There are quite a lot of studies of names of different kinds of farm- and domestic animals. Four such studies originating in the Nordic countries all strive to establish what is the origin of the names they deal with. When it comes to names that are not stereotyped, this mostly involves trying to establish the motivation behind the name on the part of the person who gave it. What is more surprising is the strong tendency to classify the meaning of any such name into one, and only one, category.
With specific reference to names of Scandinavian trotters, and building on the hermeneutics of Paul Ricoeur as it is outlined in The Rule of Metaphor (1977) and Time and Narrative (vol. 1–3, 1984, 1985, 1988), the author argues that many such names both could and should be classified into more than one category. For example the name Ojos Del Salado (DK) should be regarded both as referring to a mountain and a volcano. Furthermore, the way the categories that are chosen and named, are to a large extent dependent on the topical corpus of names in question – not only on the intention of those who give the names and an a priori picture of the world.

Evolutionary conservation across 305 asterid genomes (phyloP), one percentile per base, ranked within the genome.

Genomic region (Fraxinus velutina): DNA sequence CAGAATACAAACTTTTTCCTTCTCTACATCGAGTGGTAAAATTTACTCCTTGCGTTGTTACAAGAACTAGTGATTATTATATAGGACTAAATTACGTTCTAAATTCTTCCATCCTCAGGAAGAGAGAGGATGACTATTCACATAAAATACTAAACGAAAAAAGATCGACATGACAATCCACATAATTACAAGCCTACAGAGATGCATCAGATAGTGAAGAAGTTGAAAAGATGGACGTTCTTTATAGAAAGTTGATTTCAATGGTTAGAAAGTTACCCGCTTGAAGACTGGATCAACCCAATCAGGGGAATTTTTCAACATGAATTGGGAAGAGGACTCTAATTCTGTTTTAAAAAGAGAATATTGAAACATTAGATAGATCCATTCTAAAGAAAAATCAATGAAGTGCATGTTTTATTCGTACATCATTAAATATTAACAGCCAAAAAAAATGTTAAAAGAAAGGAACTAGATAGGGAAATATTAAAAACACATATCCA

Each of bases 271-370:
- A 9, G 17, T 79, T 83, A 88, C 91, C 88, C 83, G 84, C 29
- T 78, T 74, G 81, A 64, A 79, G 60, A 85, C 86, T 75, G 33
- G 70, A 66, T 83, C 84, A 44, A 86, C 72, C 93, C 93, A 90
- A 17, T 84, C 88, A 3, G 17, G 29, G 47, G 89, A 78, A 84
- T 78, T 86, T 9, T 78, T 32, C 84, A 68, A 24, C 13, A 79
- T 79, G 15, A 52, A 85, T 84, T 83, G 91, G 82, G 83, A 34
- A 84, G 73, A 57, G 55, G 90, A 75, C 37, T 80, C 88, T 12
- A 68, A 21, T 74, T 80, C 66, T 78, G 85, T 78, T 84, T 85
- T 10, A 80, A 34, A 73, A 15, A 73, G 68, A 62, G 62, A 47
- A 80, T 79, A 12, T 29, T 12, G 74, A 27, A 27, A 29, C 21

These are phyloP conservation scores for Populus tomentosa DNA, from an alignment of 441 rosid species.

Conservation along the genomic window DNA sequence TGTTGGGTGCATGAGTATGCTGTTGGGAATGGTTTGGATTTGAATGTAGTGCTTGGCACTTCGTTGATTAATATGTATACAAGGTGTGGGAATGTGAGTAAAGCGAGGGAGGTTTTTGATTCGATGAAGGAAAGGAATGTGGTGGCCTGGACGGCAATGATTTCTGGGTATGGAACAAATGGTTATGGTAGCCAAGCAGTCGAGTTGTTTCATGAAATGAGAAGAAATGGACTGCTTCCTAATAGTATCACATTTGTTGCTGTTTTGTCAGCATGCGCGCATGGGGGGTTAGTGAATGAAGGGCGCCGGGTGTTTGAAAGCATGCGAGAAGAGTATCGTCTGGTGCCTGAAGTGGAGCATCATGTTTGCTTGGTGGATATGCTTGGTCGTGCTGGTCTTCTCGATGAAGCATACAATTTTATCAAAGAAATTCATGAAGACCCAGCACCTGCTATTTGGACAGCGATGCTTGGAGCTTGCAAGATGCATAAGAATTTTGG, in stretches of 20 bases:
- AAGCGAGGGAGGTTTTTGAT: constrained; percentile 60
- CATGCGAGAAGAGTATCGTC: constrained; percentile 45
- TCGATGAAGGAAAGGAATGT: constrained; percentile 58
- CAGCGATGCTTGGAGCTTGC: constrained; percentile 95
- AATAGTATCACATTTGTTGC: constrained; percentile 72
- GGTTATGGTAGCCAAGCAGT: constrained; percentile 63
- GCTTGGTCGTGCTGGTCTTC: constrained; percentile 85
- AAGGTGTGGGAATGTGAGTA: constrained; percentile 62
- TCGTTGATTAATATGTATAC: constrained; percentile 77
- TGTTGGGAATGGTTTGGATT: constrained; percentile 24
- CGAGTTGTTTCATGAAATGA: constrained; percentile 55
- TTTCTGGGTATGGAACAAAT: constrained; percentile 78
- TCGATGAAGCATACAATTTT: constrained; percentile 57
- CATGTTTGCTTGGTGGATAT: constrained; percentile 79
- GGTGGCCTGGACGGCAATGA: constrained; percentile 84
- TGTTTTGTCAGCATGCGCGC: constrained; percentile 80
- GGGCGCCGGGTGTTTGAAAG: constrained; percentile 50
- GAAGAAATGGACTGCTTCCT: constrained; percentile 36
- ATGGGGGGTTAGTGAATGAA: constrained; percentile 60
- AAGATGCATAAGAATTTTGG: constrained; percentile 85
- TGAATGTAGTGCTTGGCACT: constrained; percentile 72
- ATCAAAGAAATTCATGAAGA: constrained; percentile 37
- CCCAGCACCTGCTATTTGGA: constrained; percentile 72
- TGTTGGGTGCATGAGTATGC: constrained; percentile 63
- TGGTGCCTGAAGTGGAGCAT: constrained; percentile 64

Ricoeurʼs point of view in Time and Narrative makes it feasible to see a parallel between categorisation of meaning in such names and a narrative – specifically an historical narrative. Whereas narrative is chronological and categorization is not – they are both dependent on time when it comes to creating meaning. In both cases we construct a plot that builds on and comes after the isolated incidents or names. This plot should strive to make the entire corpus appear as much as a logical whole as possible.
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Opphavsrett 2021 Dag Orseth